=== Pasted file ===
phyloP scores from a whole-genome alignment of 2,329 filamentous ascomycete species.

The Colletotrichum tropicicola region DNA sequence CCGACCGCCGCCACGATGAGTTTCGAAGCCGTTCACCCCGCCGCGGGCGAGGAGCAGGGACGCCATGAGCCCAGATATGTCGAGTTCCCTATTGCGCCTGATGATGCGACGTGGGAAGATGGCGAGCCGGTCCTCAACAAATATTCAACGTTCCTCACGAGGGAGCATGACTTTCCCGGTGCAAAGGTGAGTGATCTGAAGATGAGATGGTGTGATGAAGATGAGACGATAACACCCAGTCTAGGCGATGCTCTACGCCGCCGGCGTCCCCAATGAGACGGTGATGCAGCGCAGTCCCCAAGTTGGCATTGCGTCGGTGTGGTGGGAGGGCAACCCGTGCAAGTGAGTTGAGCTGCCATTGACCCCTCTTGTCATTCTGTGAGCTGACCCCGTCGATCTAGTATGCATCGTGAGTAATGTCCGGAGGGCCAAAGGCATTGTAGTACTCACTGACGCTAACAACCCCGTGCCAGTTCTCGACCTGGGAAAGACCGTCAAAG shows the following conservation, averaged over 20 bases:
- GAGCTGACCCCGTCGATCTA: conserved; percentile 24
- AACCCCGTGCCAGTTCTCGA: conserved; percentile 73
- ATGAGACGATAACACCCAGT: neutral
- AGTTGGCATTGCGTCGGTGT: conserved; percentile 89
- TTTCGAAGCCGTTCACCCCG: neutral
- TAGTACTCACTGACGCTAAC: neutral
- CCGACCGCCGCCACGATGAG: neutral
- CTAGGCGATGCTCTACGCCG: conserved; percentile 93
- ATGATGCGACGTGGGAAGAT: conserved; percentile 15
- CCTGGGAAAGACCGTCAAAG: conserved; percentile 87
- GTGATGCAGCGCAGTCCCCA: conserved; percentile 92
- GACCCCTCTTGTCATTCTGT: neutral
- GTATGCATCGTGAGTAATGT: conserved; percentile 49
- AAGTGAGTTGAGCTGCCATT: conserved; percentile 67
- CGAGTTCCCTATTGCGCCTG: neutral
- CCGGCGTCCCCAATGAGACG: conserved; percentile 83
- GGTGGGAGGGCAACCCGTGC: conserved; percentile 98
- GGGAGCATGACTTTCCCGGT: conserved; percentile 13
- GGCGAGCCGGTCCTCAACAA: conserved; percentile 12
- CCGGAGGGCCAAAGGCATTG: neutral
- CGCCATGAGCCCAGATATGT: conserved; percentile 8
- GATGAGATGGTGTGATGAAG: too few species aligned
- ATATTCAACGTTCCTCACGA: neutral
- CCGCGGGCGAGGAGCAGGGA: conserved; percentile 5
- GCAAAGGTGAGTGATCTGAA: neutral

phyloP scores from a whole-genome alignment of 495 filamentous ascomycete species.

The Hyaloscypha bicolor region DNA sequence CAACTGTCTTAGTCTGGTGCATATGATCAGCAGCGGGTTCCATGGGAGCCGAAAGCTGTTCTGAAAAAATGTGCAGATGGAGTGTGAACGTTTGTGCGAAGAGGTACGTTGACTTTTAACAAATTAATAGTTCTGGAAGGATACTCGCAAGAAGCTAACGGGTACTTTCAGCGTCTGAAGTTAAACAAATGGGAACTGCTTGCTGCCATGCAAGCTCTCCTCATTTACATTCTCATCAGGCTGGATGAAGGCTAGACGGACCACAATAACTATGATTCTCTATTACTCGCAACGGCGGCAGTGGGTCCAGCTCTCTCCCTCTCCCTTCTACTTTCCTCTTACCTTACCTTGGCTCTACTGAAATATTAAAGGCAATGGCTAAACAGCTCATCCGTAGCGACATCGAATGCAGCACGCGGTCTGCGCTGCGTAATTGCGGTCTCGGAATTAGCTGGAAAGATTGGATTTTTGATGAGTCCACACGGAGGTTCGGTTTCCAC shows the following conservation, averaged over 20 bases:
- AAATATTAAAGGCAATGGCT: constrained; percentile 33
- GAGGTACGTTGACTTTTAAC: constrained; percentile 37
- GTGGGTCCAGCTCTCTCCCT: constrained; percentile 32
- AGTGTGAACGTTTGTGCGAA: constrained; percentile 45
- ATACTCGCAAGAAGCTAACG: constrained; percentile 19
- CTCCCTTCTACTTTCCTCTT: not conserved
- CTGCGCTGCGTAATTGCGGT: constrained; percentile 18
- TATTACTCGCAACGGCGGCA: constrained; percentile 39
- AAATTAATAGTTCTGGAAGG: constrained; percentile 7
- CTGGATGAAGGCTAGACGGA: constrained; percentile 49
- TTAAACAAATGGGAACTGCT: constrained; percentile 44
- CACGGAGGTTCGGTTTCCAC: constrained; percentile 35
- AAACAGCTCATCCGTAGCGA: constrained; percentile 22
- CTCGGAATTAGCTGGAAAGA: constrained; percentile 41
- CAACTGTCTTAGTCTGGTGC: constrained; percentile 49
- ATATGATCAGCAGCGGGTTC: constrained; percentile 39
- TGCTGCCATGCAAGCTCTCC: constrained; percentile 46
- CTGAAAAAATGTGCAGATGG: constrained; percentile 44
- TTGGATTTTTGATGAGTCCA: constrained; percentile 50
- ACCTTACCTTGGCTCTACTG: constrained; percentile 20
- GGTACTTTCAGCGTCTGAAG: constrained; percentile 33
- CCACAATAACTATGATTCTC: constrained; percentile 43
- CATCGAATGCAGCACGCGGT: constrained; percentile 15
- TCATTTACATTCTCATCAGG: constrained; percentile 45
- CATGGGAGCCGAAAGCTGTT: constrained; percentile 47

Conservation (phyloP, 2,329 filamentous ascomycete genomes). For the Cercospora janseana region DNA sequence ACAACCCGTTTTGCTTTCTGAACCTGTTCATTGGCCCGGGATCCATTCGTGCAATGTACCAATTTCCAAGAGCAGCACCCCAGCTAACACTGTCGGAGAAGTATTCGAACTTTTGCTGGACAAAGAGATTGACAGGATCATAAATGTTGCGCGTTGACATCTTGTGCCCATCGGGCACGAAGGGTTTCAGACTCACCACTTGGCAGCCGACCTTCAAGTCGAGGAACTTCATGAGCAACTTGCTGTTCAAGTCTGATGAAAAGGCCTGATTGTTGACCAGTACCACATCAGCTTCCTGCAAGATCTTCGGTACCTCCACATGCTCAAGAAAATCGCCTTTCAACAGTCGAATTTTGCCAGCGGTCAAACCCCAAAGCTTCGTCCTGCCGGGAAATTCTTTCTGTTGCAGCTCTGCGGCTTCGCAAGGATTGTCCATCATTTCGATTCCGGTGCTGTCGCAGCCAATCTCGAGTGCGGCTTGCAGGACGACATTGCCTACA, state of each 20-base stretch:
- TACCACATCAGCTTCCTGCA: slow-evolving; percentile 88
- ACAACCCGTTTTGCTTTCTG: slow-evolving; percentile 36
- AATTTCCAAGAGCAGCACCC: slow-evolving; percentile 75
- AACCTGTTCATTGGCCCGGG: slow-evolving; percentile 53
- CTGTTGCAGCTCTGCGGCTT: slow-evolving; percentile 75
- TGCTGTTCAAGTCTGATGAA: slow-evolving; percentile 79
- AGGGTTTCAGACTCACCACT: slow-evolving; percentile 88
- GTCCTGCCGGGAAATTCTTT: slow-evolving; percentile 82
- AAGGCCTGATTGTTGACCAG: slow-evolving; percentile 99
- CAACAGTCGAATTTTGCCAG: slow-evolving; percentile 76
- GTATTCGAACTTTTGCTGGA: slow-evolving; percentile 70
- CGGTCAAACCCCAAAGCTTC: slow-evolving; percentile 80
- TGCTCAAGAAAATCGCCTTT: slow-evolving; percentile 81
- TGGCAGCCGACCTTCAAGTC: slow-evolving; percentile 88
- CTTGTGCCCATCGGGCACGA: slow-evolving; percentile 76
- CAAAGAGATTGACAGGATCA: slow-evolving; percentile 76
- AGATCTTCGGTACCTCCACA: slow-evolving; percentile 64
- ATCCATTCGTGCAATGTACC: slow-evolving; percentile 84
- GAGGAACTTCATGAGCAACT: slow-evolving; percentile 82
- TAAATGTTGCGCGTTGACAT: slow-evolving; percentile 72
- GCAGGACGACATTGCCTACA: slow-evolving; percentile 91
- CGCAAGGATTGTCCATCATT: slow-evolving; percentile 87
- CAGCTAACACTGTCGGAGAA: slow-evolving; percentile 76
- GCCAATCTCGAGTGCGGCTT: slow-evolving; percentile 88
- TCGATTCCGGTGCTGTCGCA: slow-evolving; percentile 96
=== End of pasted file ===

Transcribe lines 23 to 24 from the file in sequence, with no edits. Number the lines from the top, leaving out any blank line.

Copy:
- CGCCATGAGCCCAGATATGT: conserved; percentile 8
- GATGAGATGGTGTGATGAAG: too few species aligned